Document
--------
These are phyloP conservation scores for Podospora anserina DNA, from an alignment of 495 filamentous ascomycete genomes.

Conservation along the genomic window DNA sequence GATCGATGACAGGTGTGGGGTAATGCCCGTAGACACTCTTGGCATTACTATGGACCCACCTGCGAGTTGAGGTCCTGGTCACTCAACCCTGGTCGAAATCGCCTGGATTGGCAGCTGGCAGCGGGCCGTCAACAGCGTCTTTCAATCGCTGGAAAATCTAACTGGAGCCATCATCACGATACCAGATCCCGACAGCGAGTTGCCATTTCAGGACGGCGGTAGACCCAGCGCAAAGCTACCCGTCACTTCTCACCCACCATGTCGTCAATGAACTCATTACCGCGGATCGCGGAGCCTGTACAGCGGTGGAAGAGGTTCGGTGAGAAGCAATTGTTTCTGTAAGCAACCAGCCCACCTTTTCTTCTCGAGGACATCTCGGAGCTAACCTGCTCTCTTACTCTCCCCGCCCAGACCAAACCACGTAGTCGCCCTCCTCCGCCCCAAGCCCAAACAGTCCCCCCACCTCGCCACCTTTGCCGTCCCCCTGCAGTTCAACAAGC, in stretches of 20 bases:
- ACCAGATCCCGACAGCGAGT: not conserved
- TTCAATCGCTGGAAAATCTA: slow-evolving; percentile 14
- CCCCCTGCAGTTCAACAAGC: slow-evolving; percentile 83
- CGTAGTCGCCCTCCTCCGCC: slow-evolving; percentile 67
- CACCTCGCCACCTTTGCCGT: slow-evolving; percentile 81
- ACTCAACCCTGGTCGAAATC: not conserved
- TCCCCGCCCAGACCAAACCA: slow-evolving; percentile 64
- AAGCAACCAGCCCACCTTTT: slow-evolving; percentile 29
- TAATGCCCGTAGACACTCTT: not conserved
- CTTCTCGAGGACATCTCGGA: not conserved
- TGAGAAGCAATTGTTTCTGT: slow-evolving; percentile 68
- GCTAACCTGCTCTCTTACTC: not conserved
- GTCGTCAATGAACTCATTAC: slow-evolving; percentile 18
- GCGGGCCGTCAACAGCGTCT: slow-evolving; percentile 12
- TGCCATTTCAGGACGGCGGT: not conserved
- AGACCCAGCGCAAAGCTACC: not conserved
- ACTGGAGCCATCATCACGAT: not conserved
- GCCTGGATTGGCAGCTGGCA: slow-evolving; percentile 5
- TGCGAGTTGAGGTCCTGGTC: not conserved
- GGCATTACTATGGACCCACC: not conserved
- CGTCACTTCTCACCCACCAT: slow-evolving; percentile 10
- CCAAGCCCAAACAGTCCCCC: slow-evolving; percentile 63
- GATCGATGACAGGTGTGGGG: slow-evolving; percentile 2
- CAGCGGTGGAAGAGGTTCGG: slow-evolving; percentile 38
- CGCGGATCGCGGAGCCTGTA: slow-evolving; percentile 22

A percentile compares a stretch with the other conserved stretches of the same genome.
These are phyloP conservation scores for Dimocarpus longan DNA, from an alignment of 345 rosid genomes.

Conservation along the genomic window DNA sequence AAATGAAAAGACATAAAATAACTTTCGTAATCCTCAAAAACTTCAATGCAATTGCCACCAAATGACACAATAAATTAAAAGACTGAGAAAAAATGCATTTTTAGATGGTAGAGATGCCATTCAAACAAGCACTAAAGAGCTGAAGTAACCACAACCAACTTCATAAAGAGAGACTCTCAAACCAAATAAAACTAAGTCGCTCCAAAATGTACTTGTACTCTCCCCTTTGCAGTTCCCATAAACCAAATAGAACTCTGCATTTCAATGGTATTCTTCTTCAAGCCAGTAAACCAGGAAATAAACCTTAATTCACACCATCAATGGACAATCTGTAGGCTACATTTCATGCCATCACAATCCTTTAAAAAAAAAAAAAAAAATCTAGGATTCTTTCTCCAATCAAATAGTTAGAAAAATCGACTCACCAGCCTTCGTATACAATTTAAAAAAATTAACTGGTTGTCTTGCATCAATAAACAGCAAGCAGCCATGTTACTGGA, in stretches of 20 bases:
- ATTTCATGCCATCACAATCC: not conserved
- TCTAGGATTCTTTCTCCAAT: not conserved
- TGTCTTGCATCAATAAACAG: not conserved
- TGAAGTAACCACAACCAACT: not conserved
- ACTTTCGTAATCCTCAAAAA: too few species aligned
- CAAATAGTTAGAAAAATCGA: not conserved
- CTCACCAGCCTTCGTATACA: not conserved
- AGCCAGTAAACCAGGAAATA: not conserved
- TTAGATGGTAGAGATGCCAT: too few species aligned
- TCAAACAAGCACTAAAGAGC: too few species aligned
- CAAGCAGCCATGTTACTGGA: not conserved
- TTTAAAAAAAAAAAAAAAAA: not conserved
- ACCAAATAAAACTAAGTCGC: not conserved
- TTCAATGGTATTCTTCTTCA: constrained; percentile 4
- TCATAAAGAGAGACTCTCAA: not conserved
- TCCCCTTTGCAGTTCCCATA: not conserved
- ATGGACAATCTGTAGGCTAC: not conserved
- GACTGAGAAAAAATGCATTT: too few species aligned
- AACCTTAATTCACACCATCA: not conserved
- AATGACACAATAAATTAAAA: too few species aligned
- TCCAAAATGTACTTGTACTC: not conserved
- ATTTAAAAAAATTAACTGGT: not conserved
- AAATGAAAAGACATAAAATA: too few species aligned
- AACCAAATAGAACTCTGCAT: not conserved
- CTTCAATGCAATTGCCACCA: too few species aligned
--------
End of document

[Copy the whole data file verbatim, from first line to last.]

These are phyloP conservation scores for Podospora anserina DNA, from an alignment of 495 filamentous ascomycete genomes.

Conservation along the genomic window DNA sequence GATCGATGACAGGTGTGGGGTAATGCCCGTAGACACTCTTGGCATTACTATGGACCCACCTGCGAGTTGAGGTCCTGGTCACTCAACCCTGGTCGAAATCGCCTGGATTGGCAGCTGGCAGCGGGCCGTCAACAGCGTCTTTCAATCGCTGGAAAATCTAACTGGAGCCATCATCACGATACCAGATCCCGACAGCGAGTTGCCATTTCAGGACGGCGGTAGACCCAGCGCAAAGCTACCCGTCACTTCTCACCCACCATGTCGTCAATGAACTCATTACCGCGGATCGCGGAGCCTGTACAGCGGTGGAAGAGGTTCGGTGAGAAGCAATTGTTTCTGTAAGCAACCAGCCCACCTTTTCTTCTCGAGGACATCTCGGAGCTAACCTGCTCTCTTACTCTCCCCGCCCAGACCAAACCACGTAGTCGCCCTCCTCCGCCCCAAGCCCAAACAGTCCCCCCACCTCGCCACCTTTGCCGTCCCCCTGCAGTTCAACAAGC, in stretches of 20 bases:
- ACCAGATCCCGACAGCGAGT: not conserved
- TTCAATCGCTGGAAAATCTA: slow-evolving; percentile 14
- CCCCCTGCAGTTCAACAAGC: slow-evolving; percentile 83
- CGTAGTCGCCCTCCTCCGCC: slow-evolving; percentile 67
- CACCTCGCCACCTTTGCCGT: slow-evolving; percentile 81
- ACTCAACCCTGGTCGAAATC: not conserved
- TCCCCGCCCAGACCAAACCA: slow-evolving; percentile 64
- AAGCAACCAGCCCACCTTTT: slow-evolving; percentile 29
- TAATGCCCGTAGACACTCTT: not conserved
- CTTCTCGAGGACATCTCGGA: not conserved
- TGAGAAGCAATTGTTTCTGT: slow-evolving; percentile 68
- GCTAACCTGCTCTCTTACTC: not conserved
- GTCGTCAATGAACTCATTAC: slow-evolving; percentile 18
- GCGGGCCGTCAACAGCGTCT: slow-evolving; percentile 12
- TGCCATTTCAGGACGGCGGT: not conserved
- AGACCCAGCGCAAAGCTACC: not conserved
- ACTGGAGCCATCATCACGAT: not conserved
- GCCTGGATTGGCAGCTGGCA: slow-evolving; percentile 5
- TGCGAGTTGAGGTCCTGGTC: not conserved
- GGCATTACTATGGACCCACC: not conserved
- CGTCACTTCTCACCCACCAT: slow-evolving; percentile 10
- CCAAGCCCAAACAGTCCCCC: slow-evolving; percentile 63
- GATCGATGACAGGTGTGGGG: slow-evolving; percentile 2
- CAGCGGTGGAAGAGGTTCGG: slow-evolving; percentile 38
- CGCGGATCGCGGAGCCTGTA: slow-evolving; percentile 22

A percentile compares a stretch with the other conserved stretches of the same genome.
These are phyloP conservation scores for Dimocarpus longan DNA, from an alignment of 345 rosid genomes.

Conservation along the genomic window DNA sequence AAATGAAAAGACATAAAATAACTTTCGTAATCCTCAAAAACTTCAATGCAATTGCCACCAAATGACACAATAAATTAAAAGACTGAGAAAAAATGCATTTTTAGATGGTAGAGATGCCATTCAAACAAGCACTAAAGAGCTGAAGTAACCACAACCAACTTCATAAAGAGAGACTCTCAAACCAAATAAAACTAAGTCGCTCCAAAATGTACTTGTACTCTCCCCTTTGCAGTTCCCATAAACCAAATAGAACTCTGCATTTCAATGGTATTCTTCTTCAAGCCAGTAAACCAGGAAATAAACCTTAATTCACACCATCAATGGACAATCTGTAGGCTACATTTCATGCCATCACAATCCTTTAAAAAAAAAAAAAAAAATCTAGGATTCTTTCTCCAATCAAATAGTTAGAAAAATCGACTCACCAGCCTTCGTATACAATTTAAAAAAATTAACTGGTTGTCTTGCATCAATAAACAGCAAGCAGCCATGTTACTGGA, in stretches of 20 bases:
- ATTTCATGCCATCACAATCC: not conserved
- TCTAGGATTCTTTCTCCAAT: not conserved
- TGTCTTGCATCAATAAACAG: not conserved
- TGAAGTAACCACAACCAACT: not conserved
- ACTTTCGTAATCCTCAAAAA: too few species aligned
- CAAATAGTTAGAAAAATCGA: not conserved
- CTCACCAGCCTTCGTATACA: not conserved
- AGCCAGTAAACCAGGAAATA: not conserved
- TTAGATGGTAGAGATGCCAT: too few species aligned
- TCAAACAAGCACTAAAGAGC: too few species aligned
- CAAGCAGCCATGTTACTGGA: not conserved
- TTTAAAAAAAAAAAAAAAAA: not conserved
- ACCAAATAAAACTAAGTCGC: not conserved
- TTCAATGGTATTCTTCTTCA: constrained; percentile 4
- TCATAAAGAGAGACTCTCAA: not conserved
- TCCCCTTTGCAGTTCCCATA: not conserved
- ATGGACAATCTGTAGGCTAC: not conserved
- GACTGAGAAAAAATGCATTT: too few species aligned
- AACCTTAATTCACACCATCA: not conserved
- AATGACACAATAAATTAAAA: too few species aligned
- TCCAAAATGTACTTGTACTC: not conserved
- ATTTAAAAAAATTAACTGGT: not conserved
- AAATGAAAAGACATAAAATA: too few species aligned
- AACCAAATAGAACTCTGCAT: not conserved
- CTTCAATGCAATTGCCACCA: too few species aligned